Wednesday, February 25, 2009

Ash Wednesday, the Beginning of Lent

For Christians, today is Ash Wednesday, the beginning of the forty day (not counting Sundays) season of Lent. Lent comes from the Anglo-Saxon word lencten, which means “spring.” The season is a preparation for celebrating the resurrection of Christ on Easter Sunday. Historically, Lent began as a period of fasting and preparation for baptism by converts and then became a time for penance by all Christians.


Most churches that observe the season of lent will mark their worship space with somber colors such as purple or ash gray and rough-textured cloth as most appropriate symbols.


Ash Wednesday provides us with the opportunity to confront our own mortality and to confess our sin before God within the community of faith. The form and content of the Ash Wednesday Service focuses on the themes of sin and death, but it does so within the context of God’s redeeming love in Jesus Christ.


The use of ashes as a sign of mortality and repentance has a long history in Jewish and Christian worship, and the Imposition of Ashes can be a powerful and tangible way of participating in the call to repentance and reconciliation.


May we all be drawn closer to God and made more like Christ by God's grace during this Lenten journey to the cross and resurrection.


6 comments:

circuitrider said...

We neglect the Imposition of Ashes practice in most of our protestant denominations. The Pastor at St. John's UCC in Boonville, where I help with visitation,started doing this last year combined with a communion service. It was much appreciated by the congregation. I also thought it gave new meaning and focus to the Lenten season...keith

Todd Stepp said...

Keith,

I would suggest that the imposition of ashes is neglected in (perhaps) most "evangelical" denominations, but I would doubt most "protestant" denominations.

All of the Anglican/Episcopalians and Lutherans that I know do it. I know many Presbyterians and Methodists of various stripes do it. I know of Disciples & UCC and others. (Though I don't know of many Baptists that do, I'm sure there are some American Baptists who do).

The idea that some have that somehow this is Roman Catholic is simply not true. Those of us in denominations that tend to be more . . . isolationist are often unaware of what the vast majority of Christians do out there.

I would suggest that what the St. John's pastor started is nothing new at all (except, perhaps, for that congregation), but has been the way of doing Ash Wednesday through the ages.

I'm glad you found new meaning and focus for Lent through your experience of Ash Wednesday.

Your Brother in Christ,
Todd+

circuitrider said...

I was probably thinking in evangelical terms when I said protestant. Its too bad that so many evangelicals are somehow afraid of introducing a practice that they think to be Catholic into their services...keith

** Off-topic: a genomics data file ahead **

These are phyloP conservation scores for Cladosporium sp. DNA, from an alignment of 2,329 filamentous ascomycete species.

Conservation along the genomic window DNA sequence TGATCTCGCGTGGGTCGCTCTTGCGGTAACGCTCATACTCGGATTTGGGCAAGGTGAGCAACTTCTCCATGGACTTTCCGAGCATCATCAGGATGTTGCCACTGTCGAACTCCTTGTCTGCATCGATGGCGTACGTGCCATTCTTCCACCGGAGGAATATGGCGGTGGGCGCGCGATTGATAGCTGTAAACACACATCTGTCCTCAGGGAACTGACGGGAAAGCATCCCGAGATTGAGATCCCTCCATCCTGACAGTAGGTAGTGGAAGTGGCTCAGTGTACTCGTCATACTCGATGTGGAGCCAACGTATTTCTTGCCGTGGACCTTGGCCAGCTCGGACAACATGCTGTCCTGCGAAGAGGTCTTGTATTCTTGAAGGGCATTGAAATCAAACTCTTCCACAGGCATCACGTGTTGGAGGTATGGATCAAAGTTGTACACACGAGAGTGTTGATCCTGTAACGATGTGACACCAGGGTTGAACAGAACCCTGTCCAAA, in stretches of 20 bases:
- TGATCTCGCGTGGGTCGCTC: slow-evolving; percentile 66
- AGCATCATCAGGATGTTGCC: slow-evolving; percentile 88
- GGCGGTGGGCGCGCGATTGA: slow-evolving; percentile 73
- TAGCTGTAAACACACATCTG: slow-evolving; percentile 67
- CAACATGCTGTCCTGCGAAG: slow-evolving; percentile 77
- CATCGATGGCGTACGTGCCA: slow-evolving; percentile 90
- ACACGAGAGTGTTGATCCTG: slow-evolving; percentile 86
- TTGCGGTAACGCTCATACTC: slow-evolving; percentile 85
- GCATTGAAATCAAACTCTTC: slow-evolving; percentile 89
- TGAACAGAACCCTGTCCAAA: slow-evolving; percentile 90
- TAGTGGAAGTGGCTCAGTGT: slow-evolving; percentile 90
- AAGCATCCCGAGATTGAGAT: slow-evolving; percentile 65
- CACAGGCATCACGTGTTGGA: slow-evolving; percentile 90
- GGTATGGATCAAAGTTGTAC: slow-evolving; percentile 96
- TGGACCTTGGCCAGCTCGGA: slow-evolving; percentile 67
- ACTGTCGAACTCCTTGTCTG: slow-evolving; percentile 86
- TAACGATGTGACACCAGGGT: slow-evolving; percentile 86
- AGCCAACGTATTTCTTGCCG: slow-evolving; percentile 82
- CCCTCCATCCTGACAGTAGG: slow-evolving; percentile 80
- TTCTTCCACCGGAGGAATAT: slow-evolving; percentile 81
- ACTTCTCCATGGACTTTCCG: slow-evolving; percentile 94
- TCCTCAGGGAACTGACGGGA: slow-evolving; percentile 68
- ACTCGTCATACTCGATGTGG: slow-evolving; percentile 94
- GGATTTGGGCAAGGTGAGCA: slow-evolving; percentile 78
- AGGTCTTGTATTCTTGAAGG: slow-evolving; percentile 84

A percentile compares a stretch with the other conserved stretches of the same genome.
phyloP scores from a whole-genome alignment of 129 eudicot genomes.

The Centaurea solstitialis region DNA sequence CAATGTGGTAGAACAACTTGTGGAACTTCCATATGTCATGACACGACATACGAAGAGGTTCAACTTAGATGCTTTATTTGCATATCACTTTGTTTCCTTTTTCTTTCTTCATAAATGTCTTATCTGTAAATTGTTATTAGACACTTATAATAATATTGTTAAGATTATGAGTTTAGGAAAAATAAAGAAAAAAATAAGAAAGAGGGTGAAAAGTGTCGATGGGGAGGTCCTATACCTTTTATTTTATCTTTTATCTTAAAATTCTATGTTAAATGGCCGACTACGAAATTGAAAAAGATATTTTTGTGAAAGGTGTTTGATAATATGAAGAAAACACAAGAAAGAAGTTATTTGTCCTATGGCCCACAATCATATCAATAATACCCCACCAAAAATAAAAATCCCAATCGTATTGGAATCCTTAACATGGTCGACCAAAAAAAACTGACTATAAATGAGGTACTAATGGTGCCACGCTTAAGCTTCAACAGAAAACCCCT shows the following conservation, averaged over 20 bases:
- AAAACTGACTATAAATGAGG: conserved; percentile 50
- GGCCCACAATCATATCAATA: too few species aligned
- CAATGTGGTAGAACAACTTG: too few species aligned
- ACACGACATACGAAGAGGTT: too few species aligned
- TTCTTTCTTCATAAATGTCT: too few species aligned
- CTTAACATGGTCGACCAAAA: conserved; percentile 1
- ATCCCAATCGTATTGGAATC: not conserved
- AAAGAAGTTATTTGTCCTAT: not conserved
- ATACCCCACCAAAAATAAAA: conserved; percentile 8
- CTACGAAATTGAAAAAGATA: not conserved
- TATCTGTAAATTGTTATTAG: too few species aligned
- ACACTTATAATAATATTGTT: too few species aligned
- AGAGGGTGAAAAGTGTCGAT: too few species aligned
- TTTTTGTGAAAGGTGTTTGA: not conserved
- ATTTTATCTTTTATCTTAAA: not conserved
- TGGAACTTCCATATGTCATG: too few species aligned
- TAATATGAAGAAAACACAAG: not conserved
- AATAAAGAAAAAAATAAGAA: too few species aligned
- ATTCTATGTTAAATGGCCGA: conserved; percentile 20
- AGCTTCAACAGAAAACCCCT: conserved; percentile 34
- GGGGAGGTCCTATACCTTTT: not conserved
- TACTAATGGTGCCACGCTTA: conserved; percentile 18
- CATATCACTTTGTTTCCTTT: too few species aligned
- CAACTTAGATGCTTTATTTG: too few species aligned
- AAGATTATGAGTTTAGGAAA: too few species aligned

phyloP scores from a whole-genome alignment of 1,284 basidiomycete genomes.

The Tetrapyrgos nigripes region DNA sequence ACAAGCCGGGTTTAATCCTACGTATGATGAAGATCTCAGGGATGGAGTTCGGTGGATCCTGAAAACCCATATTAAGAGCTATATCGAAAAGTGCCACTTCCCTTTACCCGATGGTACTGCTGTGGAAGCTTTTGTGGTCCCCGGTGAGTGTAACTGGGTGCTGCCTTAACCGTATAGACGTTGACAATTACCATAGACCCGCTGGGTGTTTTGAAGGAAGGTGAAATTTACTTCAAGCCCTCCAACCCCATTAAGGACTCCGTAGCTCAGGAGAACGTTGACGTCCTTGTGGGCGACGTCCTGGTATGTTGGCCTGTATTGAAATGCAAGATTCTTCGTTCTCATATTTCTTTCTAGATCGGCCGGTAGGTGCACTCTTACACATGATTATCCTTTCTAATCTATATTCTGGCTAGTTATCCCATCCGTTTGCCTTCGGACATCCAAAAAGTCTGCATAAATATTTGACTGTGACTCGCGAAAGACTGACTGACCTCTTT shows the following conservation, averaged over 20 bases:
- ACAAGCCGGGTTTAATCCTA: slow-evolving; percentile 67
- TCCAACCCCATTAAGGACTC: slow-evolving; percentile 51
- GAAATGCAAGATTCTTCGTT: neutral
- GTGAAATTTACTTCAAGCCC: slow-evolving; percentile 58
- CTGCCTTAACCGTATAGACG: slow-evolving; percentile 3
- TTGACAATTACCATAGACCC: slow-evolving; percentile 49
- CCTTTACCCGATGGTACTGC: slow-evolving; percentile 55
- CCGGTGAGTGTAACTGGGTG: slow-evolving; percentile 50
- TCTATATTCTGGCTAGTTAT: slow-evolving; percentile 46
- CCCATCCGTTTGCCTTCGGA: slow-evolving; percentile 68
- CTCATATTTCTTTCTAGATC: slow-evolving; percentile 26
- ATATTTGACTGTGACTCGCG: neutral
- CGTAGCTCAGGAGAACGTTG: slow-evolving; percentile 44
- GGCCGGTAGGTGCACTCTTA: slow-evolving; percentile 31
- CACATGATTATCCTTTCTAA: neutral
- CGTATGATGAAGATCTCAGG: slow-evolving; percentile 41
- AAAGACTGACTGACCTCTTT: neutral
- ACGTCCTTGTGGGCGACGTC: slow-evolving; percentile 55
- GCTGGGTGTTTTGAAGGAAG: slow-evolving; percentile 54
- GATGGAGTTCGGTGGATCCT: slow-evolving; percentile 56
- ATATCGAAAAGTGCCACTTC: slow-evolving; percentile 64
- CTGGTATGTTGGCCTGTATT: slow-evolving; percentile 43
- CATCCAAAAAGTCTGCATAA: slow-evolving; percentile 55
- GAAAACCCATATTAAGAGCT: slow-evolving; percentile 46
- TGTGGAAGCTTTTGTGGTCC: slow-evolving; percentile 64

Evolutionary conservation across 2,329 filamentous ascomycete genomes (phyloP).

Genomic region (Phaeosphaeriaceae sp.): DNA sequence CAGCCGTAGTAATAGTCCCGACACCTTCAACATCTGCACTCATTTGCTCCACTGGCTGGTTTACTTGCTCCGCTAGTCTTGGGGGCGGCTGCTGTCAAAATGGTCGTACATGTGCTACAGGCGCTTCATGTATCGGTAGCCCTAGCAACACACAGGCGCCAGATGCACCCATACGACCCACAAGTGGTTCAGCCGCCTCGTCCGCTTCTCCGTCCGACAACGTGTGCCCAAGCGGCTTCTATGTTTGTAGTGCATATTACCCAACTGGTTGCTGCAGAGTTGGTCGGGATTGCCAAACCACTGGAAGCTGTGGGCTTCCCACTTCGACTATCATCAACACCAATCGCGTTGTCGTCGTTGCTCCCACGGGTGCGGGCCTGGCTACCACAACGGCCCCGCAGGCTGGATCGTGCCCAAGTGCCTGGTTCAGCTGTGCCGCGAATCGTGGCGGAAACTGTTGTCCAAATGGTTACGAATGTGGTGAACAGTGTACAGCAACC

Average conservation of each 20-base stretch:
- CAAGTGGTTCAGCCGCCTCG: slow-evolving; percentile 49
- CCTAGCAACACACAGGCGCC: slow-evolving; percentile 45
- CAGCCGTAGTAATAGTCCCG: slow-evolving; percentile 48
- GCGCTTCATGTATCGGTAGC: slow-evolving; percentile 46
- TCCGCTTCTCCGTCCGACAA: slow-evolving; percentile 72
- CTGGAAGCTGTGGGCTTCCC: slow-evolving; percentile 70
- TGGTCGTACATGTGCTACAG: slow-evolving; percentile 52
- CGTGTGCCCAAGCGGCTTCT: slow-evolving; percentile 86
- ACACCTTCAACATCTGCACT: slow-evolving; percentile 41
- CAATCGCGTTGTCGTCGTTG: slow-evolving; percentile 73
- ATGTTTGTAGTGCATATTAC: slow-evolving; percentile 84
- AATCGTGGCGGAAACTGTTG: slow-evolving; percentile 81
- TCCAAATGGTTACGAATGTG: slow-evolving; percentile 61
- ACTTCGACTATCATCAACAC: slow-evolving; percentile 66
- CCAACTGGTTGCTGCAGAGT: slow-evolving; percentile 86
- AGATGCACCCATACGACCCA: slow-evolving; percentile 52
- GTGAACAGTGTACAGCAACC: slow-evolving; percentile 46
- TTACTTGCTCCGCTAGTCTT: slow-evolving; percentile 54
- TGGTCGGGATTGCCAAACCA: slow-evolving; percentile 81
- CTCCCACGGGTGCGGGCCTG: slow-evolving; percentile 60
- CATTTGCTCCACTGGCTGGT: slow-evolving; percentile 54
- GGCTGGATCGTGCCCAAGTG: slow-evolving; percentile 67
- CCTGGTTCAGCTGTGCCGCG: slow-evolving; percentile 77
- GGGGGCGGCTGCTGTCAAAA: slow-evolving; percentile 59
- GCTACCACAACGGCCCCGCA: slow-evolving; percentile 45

Eric + said...

We had a wonderful service last night. I typically don't include the Eucharist at that particular service. I want the imposition of ashes to resonate and be the predominant image. We do move the service toward the thanksgiving at the end, but the tangible experience of ashes lingered. I used mainly the UMBoW, 1992, and it went very well.

My wife was at work yesterday and one of her colleagues told her class that Ash Wednesday is the day that Catholics go to church to get ashes put on their heads. My wife told her "I am not Catholic, but I will be going to church and having ashes put on my head." Her colleague was a little confused and then replied, "Well I won't." It was not in any angry or combative way, just highlighting the symbolic/sacramental bankruptcy of much of evangelicalism.

Todd Stepp said...

Eric,
The first Ash Wednesday I was at my present charge, I simply explained about Ash Wednesday.

I too had those in my congregation who commented that ONLY (Roman) Catholics do that. However, I pointed out to them all of the (Protestant) church signs that were advertising Ash Wednesday Services.

The next year, the adult who had told one of our children(!) that only (Roman) Catholics observed Ash Wednesday was among those who came forward for the imposition of ashes.

Not everyone in my congregation comes forward. I think they still can't get past the "Catholic" idea despite all of my teaching. However, most who attend the service do receive that ashes.

Before I moved to my present church, I always included the Eucharist. Here I have not. Not for the reasons you mention, but because of the resistance to having Communion too often. (And unlike the Borg, in this case I can't simply say, "Resistance is futile.")

Still, I think we had a good service, last night.

Todd+

Pastor Steven said...

We have not practiced the imposition of ashes even though I think it can be a powerful symbol of repentance and our mortality. We mark the first day of Lent with with the invitation to an observance of a Holy Lent. Dear People of God: The first Christians. . .the Collect for Ash Wednesday and all three lessons and the psalm of the day. We also use a portion of psalm 51 in place of the creed. We do celebrate the Lord's Supper on the first day of Lent, it is a shame that so many Nazarenes are afraid of celebrating the Eucharist too much. This year our next celebration of the Lord's Supper will be this Sunday as we celebration it the first Sunday of every month.

I guess I need to think about doing the imposition of ashes next year. It's good to hear about what other Pastors and Churches are doing around the country. I have kinda felt like the odd man out in CotN circles, you guys and others have given me hope. Have a blessed Lent.

Peace,

Steven